The V&A will explore the power of design in shaping the world of tomorrow in its major spring exhibition. From portraits of Chelsea Manning generated by her DNA, a chargeable shirt which can power a smartphone, objects printed by the world’s first zero gravity printer to a global seed bank to prevent loss of plant species in the event of a crisis, The Future Starts Here will bring together ground-breaking technologies and designs.
“The Future Starts Here”
12 May – 4 November, 2018
Victoria & Albert Museum
Cromwell Road, London SW7 2RL
Drawing upon international research, and working closely with a range of companies, universities, practitioners and advisors, the V&A will seek to represent this new picture of an advancing future with more than 100 objects, many of which have never been on public display. The Future Starts Here will explore the impact these objects may have on the body, the home, politics, cities, and the planet. Visitors will be guided by a series of ethical and speculative questions to connect the subject matter to the choices that everyone has in their everyday lives.
Tristram Hunt, Director of the V&A, said: “From the very beginning, the V&A has championed pioneering art, science, design and technology. Now in the midst of the digital revolution, this eagerly anticipated exhibition delves into our fast accelerating future of artificial intelligence, synthetic biology and space exploration. The V&A is taking live experiments about our future society from the studio and lab into the museum. This is the first major exhibition produced by our Design, Architecture and Digital department, and revives our founding principle to forefront cutting-edge art and design.”
From smart appliances to satellites, artificial intelligence to internet culture, this will be the first opportunity to not only see projects of major corporations such as Google and Apple, but to understand them alongside alternative futures presented by smaller institutions and independent designers. A highlight will be the public display of Facebook’s Aquila aircraft, part of a solar-powered high-altitude platform station (HAPS) system which is in early development as part of Facebook’s efforts to bring affordable connectivity to unconnected regions around the world. Alongside this will be Jalila Essaidi’s Living Network project, which imagines a future of the internet as a world wide web of trees, allowing communication over great distances. The exhibition will also include specially commissioned works by Miranda July, Stamen, Tellart, Marco Ferrari and Kei Kreutler.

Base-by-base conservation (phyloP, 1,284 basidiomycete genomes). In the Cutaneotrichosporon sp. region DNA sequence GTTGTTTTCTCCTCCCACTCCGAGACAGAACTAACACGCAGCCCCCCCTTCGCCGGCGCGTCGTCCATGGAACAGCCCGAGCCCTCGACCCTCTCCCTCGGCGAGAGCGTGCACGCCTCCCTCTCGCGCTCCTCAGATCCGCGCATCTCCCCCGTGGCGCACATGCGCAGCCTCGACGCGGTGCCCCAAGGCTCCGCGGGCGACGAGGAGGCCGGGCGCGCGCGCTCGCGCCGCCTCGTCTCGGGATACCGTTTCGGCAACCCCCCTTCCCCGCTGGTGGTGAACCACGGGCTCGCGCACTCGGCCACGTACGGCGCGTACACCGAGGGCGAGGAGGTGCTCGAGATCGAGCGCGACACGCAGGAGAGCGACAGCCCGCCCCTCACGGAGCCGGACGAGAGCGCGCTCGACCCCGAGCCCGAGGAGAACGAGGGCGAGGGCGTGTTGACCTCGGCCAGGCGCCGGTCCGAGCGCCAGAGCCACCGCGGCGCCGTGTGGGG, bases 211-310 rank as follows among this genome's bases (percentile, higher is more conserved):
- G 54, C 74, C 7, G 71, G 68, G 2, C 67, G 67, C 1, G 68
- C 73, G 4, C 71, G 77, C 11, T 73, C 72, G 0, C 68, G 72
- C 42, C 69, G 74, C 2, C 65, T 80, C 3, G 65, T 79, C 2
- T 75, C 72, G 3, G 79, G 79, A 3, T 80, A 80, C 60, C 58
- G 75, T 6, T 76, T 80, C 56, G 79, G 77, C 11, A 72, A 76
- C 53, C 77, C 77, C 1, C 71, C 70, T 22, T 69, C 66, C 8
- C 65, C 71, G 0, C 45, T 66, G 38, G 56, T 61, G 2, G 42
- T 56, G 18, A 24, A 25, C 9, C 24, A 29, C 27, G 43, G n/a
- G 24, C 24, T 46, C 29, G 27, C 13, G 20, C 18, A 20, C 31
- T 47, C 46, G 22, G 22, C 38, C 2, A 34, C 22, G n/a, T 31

Technological developments effect change at different scales and the exhibition will be arranged around four main themes that increase in scale: Home, Public, Planetary and Afterlife. Asking questions such as Are We Human? And We’re all connected but do we feel lonely?, the first gallery will focus on a domestic setting, where smart devices are changing notions of privacy and turning the home into a broadcasting station from which we share our lives through social media. This section will consider what the impact of digital connectivity on solitariness and relationships, as captured in Hanif Shoaei’s poignant photograph that depicts the artist in bed with his wife, both glued to their phone screens.
The increasingly blurred lines between humanity and technology will be examined with projects such as powered clothing company Superflex’s ‘super suits’, created in collaboration with Yves Béhar, which combine the latest innovations in robotics, biomechanics and apparel design to create an extra set of muscles people can wear every day. On display will also be the adaptations of a 70-year-old quadruple amputee who created a series of personalised tools to help with everyday tasks, such as writing a thank you note, putting on make-up and removing jar lids. Bento Lab is the first complete portable DNA laboratory, allowing anyone to experiment with simple DNA analysis, whether a beginner or a professional.